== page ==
The best thing that could be said about the Lebanese parliamentary polls was that they took place on time and largely without a glitch. This was Lebanon’a first election in nearly 10 years after continual postponements, largely due to the country’s domestic squabbles and its precarious security situation emanating from the Syrian conflict next door and potential overspill that continues to threaten the beleaguered state.
Luckily, on election day, no security breach occurred and everyone breathed a sigh of relief. However, despite its electoral ‘languidness’, characterised by the fact that less than 50 per cent voted, it can now surely be said that Lebanon’s democratic trappings have been saved. The campaign leading up to the elections has been robust to say the least with 583 candidates in the fray, including 86 women in 77 lists through a proportional representation system.
Despite the sensationalising that went on after the election results, with many claiming a Hezbollah spree and a Shiite free-fall, with Iran gaining another foothold in the messy quagmire of Middle Eastern politics, the situation was clearly over-played by the warmongers. The poll results should be understood within the domestic context. The fact of the matter is that Hezbollah got only 13 seats — the same number they had in the previous parliament after the 2009 elections.
The Shiite parliamentary contingent only increased to 28 seats if one considers their electoral allies — the Amal Movement under parliamentary speaker Nabih Berri. In the last poll, it had secured a handsome 15 seats, making it a major force to be reckoned with. This time around, Hezbollah and Amal fought under a “united list”, for practical, pragmatic, even opportunistic reasons to pool together the Shiite vote, but it doesn’t mean that they will continue to be bedfellows in the next parliament.
Judging from the previous parliament — and nothing has changed to indicate otherwise — Hezbollah’s cushy alliance with President Michel Aoun’s Free Patriotic Movement would continue in the next parliament. The movement gained 22 seats in this elections, up four seats from the previous parliament. Because of the “wheeling and dealing” nature of Lebanese politics, the “short-term” gains of each party and the tactical alliances as a result, the relationship between Hezbollah and the FPM is likely to stay in a ‘business as usual’ manner. Similarly, it’s the same scenario with Amal. Having got the election out of the way, it is going back to supporting its traditional Sunni allies, the Future Movement. Berri already said he will back Sa’ad Hariri to continue as Prime Minister despite the fact that his party lost a third of its seats, going down from 33 to 21. This should be interpreted as disastrous for Hariri, but he is not unduly worried because under the country’s 1943 pact, he still gets the honour to be the country’s prime minister as it is the largest “Sunni” party, with the president’s post being reserved for Christians and the parliamentary speaker for Shiites.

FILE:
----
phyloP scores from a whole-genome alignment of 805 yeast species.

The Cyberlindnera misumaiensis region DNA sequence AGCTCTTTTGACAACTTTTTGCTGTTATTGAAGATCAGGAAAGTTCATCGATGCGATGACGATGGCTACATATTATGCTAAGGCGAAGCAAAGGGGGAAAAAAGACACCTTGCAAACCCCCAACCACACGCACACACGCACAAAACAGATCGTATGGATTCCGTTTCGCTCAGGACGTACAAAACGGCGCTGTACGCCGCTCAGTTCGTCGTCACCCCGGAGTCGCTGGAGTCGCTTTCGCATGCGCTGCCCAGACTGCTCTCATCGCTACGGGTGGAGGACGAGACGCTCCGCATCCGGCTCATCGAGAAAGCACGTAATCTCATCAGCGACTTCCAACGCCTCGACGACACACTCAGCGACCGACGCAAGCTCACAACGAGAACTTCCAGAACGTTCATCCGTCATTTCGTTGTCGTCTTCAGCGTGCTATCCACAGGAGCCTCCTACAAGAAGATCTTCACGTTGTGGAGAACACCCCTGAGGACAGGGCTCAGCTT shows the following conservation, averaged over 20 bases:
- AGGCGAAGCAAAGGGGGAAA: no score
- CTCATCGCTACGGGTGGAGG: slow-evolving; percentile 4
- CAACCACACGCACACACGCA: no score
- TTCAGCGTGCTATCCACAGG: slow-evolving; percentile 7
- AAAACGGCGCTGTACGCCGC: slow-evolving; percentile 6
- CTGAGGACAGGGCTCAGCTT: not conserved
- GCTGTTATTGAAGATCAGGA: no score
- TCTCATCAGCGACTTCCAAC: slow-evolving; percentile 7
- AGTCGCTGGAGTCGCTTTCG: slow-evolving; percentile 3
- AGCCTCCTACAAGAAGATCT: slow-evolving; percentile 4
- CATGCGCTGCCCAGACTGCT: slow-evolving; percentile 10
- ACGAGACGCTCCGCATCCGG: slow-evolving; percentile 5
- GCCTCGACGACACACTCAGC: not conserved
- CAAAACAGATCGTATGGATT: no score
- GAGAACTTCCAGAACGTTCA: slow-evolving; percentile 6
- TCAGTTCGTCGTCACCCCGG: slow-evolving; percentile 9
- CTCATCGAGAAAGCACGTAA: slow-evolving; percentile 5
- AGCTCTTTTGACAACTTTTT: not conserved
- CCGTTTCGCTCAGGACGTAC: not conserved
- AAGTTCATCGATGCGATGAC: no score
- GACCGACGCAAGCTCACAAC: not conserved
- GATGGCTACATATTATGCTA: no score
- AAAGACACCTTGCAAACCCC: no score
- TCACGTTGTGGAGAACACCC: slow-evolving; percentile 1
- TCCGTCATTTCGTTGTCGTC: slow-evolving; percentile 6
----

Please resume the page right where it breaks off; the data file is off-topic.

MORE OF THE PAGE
The election to the 128-seat parliament represented a hodge-podge of candidates, bearing in mind that Lebanon has officially 18 sects ranging from the Druze Walid Junblatt Progressive Socialist Party, which went down from 11 to 9 Seats, Phalanges (Kataeb) Party, down from five to three seats, Najeeb Mikati’s Azem Party, up four seats (who had once served as prime minister), Syrian Nationalist Socialist Party and Tashnaq, with two seats each, and the Merida Movement with three seats. In theory, all these parties would now try to turn their electoral gains into ministerial berths in the next Lebanese government and are likely to give their votes to the highest bidder. This highest bidder is likely to be Hariri.
Outside this set-up, a seat for the first time went to an independent. Paul Yacoubian, a journalist, fighting under the banner of so-called civil society groups, was one of six women who won the elections. The civil groups would have gained another seat had it not been contested by an FPM candidate. Women remain in a minority despite the nature of Lebanese society, which is seen as liberal and outward, but obviously with its own special elements and maybe prejudices.
Aside from that, it is the Lebanese Forces (LF) under Samir Geagea that is gaining attention. In this election, he doubled his parliamentary seats from eight to 14 — indeed a meteoric rise to power, emerging as a potential challenger to Aoun’s own Christian party. The Lebanese Forces have traditionally been trenchant critics of Hezbollah dominance and aligned themselves with Hariri’s Future Movement — which no doubt they will continue to do.
What this shows also is that Lebanese society is becoming polarised and vocal alongside extreme Christian parties such as the LF, who are worried about the politicisations of their state and Syrian spillover, with more than one million refugees stationed in their country.
Marwan Asmar is a commentator based in Amman. He has long worked in journalism and has a PhD in Political Science from Leeds University in the UK.